The smell of smoke hung in the air as Boy-o slumped to the hard clay ground. His feet throbbed but he dreaded removing his boots. The good Lord only knew what type of blisters awaited him. It had been a long day, and he only wanted to sleep—even for a few precious moments—but so did his brothers in the Charlie Company.
Boy-o swallowed as he gazed at the others around him. He could almost smell the gun smoke hovering in the air and taste the fear. He still struggled with the fear of walking through a field of grass because of the ingrained fear of taking the next step because of a possible booby-traps. He had to wonder if the others struggled with the memories. Boy-o made a mental note to ask the Commander next time they saw each other. He hobbled forward, leaning heavily on a freshly shaped staff, his pant leg pinned against his leg stump.
“Charlie Company, fall in!”
The order caused the small patrol to leap to their feet; Boy-o grimaced as his feet throbbed. He shouldered his rifle and fell silently into formation. Taking their time, the patrol made their way through the dense jungle. Hand signals were the only way to communicate—one spoken word at the wrong time would be disastrous.
Boy-o’s body trembled and he clung to his staff tighter. His memories were trapped in the past, even though he could hear people laughing and gossiping about some trivial matter of some sort of sale.
Boy-o crouched, glaring over his shoulder at the rookie in the patrol. “Shhhh,” the commander hissed. “Yer gonna git all of us killed.” The scout gestured with his left hand, for the patrol to move forward and slowly, the group began to inch forward towards their goal.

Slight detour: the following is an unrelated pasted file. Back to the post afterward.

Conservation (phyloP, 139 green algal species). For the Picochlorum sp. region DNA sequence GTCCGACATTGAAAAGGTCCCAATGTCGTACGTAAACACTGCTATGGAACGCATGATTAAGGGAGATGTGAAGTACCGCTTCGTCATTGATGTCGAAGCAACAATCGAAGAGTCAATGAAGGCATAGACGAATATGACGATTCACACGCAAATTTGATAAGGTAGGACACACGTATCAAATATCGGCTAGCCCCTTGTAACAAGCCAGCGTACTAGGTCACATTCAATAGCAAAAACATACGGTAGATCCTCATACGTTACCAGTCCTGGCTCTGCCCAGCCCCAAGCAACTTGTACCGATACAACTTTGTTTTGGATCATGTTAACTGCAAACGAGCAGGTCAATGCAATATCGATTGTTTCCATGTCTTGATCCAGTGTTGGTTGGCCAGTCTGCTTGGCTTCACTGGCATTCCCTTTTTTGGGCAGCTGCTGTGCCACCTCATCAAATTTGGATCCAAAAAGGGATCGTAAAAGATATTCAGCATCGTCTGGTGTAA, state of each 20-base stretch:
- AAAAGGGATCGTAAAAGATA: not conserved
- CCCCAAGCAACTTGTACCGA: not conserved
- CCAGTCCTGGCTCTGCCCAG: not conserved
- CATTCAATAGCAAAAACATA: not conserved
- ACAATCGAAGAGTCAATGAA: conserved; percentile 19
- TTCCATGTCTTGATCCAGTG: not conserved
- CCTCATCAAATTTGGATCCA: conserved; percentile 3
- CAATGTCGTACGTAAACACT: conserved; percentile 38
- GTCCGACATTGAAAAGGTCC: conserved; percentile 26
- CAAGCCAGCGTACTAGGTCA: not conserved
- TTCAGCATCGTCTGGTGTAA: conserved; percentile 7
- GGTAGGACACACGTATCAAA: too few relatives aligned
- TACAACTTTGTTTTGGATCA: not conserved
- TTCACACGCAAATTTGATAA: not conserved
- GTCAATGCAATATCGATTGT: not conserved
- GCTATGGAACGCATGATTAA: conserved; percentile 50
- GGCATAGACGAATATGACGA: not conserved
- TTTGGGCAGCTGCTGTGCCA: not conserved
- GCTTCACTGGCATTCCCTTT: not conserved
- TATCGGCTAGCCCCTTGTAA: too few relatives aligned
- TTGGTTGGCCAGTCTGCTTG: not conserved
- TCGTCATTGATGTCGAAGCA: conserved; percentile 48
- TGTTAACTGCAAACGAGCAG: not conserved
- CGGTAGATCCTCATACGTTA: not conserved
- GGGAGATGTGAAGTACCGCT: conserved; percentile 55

He slowly began to move among the forms frozen in time, touching each one’s shoulder with a ghostly hand, silently naming them: Doc, Rocket, Ace, Commander, and the Rookie. How could Boy-o forget his place with these men? He glanced up and gazed at the sun, only a few precious moments left before he had to return…
The attack happened without warning. The patrol was pinned down in the middle of a clearing. There was no where to go; Boy-o took a step off of the patrol’s path and a sudden explosion caused the battle to cease. Boy-o was down and the attackers fled during the chaos. His friends crowded around him, Commander swore loudly before calling for a tourniquet. “He got one of our own mines,” he called, yelling louder for Doc.
“We’re gonna git you home, Boy-o. I ain’t left one of my men behind yet.” Boy-o nodded, struggling to keep his eyes open.
Slowly, Boy-o worked his way towards his buddies who carried a litter, frozen mid-run--the ultimate sacrifice portrayed. There, he laid, his lower left leg gone. He clung to his buddy’s hand, his mouth pressed shut, struggling not to cry out in pain with each jolting step.
Boy-o allowed himself to once again mold into the heated bronze, memories flooding his mind of those awful last days in the jungle. Why had his memories been allowed to survive?
Two teenage boys were running across the sacred field, tossing a football and not for the first time, Boy-o wished he could speak to the people around him, and demand to know if they knew of the price that was paid for their freedom.
Maybe somewhere, these memories would live on, if only through the memorial.
The sun set, and softly, Charlie Company’s voices began to rise from the memorial, reminding anyone who was near that, "Freedom was never free..."
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